Tag: ifixit

Industry Groups Paint Dark Picture of Right to Repair

Credit: ShakataGaNai CC-BY-SA – tap for big

If you have been following this blog, then you know that I have posted several times about the right to repair movement, and the despicable behavior of some vendors who would rather you couldn’t. I wrote about how John Deere was abusing their customers, and how the farmers were pushing back. I wrote about how farmers were using ‘unauthorized’ software to work on their tractors. I wrote about how iFixit is leading the way in the fight for the right to repair. And about a small victory that means people can work on their own cars now. We’ve seen the problem: vendors who treat their customers like mere users of their products, with no ownership rights. And we’ve seen good-hearted people pushing back, to the point where some jurisdictions are developing legislation to give people the right to repair their own stuff. Now the pushback is going in the other direction. The manufacturers have hired lobbyists to try to convince the politicians to not enact the laws. They want to continue with the present system, where people buy something, it breaks, and they throw it away and buy something else. They don’t mind that people throw away so much stuff — Americans alone throw away over 400,000 cell phones per day — because it’s good for business to sell them more stuff to replace it. And, after all, they’re not responsible for anything besides their shareholders’ dividends. Their own convenient little sandbox, and everything outside of it is someone else’s responsibility. These are the paragons in our funny little world.

The battle lines were drawn at a hearing in New Hampshire last week for a proposed right to repair law, with supporters calling for economic justice for consumers and opponents warning of crime and injury should the law pass.

… the proposed legislation would stifle commerce, leave New Hampshire consumers vulnerable to cyber crime and even physical harm at the hands of clueless owners and inexperienced or unethical repair professionals.

The proposed legislation in New Hampshire would

… require original equipment manufacturers (OEMs) that do business in New Hampshire to make the same documentation, parts and tools available to device owners and independent repair professionals as they make available to their licensed or “authorized” repair professionals.

and

… documentation, tools, and parts needed to reset product (software) locks or digital right management functions following maintenance and repair would also need to be made available to owners and independent repair professionals on “fair and reasonable terms.”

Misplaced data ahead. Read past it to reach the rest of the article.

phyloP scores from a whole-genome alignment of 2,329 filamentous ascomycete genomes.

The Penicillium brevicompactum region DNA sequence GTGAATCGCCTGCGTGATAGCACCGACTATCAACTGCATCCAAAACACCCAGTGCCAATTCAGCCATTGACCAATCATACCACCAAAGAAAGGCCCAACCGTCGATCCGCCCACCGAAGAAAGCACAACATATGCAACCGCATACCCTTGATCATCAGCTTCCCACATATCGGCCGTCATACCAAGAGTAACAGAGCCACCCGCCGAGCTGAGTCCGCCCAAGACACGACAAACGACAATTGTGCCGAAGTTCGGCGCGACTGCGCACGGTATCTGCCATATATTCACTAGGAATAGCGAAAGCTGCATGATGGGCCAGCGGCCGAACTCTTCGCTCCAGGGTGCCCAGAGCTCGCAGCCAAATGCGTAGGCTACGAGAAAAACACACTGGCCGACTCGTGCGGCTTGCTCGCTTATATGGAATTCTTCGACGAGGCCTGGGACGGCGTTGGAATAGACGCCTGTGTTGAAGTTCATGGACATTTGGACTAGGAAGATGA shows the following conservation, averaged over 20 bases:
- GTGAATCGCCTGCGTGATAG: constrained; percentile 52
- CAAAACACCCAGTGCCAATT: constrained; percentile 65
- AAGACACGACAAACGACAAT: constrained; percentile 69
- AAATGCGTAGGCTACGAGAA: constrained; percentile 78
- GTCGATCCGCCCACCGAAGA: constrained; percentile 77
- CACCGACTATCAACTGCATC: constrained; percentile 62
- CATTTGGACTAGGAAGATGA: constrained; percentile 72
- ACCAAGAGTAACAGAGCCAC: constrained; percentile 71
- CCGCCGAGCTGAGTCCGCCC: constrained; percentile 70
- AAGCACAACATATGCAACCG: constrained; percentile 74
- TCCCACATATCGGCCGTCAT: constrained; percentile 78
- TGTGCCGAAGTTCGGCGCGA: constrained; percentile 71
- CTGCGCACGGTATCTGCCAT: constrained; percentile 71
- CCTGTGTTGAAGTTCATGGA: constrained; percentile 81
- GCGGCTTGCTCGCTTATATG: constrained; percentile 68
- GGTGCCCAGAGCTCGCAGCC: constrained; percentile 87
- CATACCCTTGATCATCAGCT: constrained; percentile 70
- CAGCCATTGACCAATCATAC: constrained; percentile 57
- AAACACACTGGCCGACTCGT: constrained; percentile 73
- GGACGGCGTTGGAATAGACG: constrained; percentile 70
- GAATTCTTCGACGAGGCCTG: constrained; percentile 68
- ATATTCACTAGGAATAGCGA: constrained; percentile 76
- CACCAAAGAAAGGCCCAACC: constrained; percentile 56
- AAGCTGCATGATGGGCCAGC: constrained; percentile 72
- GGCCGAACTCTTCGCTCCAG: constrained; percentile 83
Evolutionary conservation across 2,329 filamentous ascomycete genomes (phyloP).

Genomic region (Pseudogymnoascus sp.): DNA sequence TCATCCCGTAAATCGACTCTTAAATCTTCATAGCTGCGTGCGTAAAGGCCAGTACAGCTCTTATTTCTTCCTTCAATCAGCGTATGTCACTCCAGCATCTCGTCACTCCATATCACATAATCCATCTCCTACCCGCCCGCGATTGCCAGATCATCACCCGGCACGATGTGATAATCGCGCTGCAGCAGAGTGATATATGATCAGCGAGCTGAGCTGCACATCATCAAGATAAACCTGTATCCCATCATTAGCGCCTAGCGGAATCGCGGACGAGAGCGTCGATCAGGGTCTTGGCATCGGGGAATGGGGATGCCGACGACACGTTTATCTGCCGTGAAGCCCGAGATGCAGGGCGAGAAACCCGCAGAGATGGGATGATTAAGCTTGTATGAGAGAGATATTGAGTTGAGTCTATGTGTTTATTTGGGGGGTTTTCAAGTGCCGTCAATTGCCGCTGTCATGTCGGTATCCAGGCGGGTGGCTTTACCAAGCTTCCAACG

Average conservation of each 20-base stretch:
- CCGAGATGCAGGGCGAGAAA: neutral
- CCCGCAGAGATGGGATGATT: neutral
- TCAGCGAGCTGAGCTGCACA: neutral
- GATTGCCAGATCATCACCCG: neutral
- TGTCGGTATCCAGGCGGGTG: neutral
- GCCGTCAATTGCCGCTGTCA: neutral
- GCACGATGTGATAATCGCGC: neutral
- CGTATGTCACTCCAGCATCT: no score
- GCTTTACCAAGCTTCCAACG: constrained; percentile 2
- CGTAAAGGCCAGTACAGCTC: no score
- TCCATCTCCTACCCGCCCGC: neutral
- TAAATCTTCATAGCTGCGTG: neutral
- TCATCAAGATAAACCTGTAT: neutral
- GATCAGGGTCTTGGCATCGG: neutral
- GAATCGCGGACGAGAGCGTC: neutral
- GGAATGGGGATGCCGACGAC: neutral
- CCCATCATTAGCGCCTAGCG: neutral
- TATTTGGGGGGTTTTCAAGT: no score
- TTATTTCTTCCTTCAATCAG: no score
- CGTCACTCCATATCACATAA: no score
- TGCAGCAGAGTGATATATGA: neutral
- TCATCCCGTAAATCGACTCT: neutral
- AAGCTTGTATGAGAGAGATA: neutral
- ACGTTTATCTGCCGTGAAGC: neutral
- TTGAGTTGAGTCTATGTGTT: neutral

That’s all. If you want to do business in New Hampshire, then treat your customers right. But the lobbyists paint a different picture.

… repairs performed by the owners of lawn equipment, electronics and home appliances or independent repair professionals carry serious economic, safety and security risks.

They go on to outline the risks, painting a picture of economic decline, grievous bodily injury and death. I think you get the idea. For full details, I recommend following the link to the article at Security Ledger, as well as a supplementary article at the US Public Interest Research Group website.

via In Granite State: Industry Groups Paint Dark Picture of Right to Repair | The Security Ledger

rjb

How to Fix Everything | Motherboard

The right to open up your stuff is under attack, but DIY fixers are keeping the art of repair alive.

Source: How to Fix Everything | Motherboard

iFixit is spearheading an attempt to make it not only easier, but in some cases legal, to repair your own stuff. The John Deere company tried to use copyright law to make it illegal for farmers to repair their tractors. Fortunately, a lawsuit pushed by iFixit recently resulted in a victory for farmers against this immoral behavior. Apple corporation began using an oddball screwhead to make it difficult, if not impossible, for their customers to even open their devices. If you can’t open it, you can’t repair it.

“That Apple and other electronics manufacturers don’t sell repair parts to consumers or write service manuals for them isn’t just annoying, it’s an environmental disaster,” (Kyle Wiens) says. “Recent shifts to proprietary screws, the ever-present threat of legal action under a trainwreck of a copyright law, and an antagonistic relationship with third-party repair shops shows that the anti-repair culture at major manufacturers isn’t based on negligence or naiveté, it’s malicious.”

John Deere told the copyright office that allowing farmers and mechanics to repair their own tractors would “make it possible for pirates, third-party developers, and less innovative competitors to free-ride off the creativity, unique expression and ingenuity of vehicle software.”

“We decided as a result of our research in the developing world that what the world needed was an open source repair manual for everything,” (Kyle Wiens) said. “There’s two ways of doing that—you get the manufacturers to open source their documents, or you write a new one. We have not given up on the first one, but we have focused our efforts on the second.”

Small victories give hope that progress will be made in this area, but the manufacturers still seem more intent on locking their customers out than on treating them with respect. Fortunately, we have people like Kyle Wiens and organizations like iFixit watching out for us.

How to Fix Everything article on Motherboard website.

rjb

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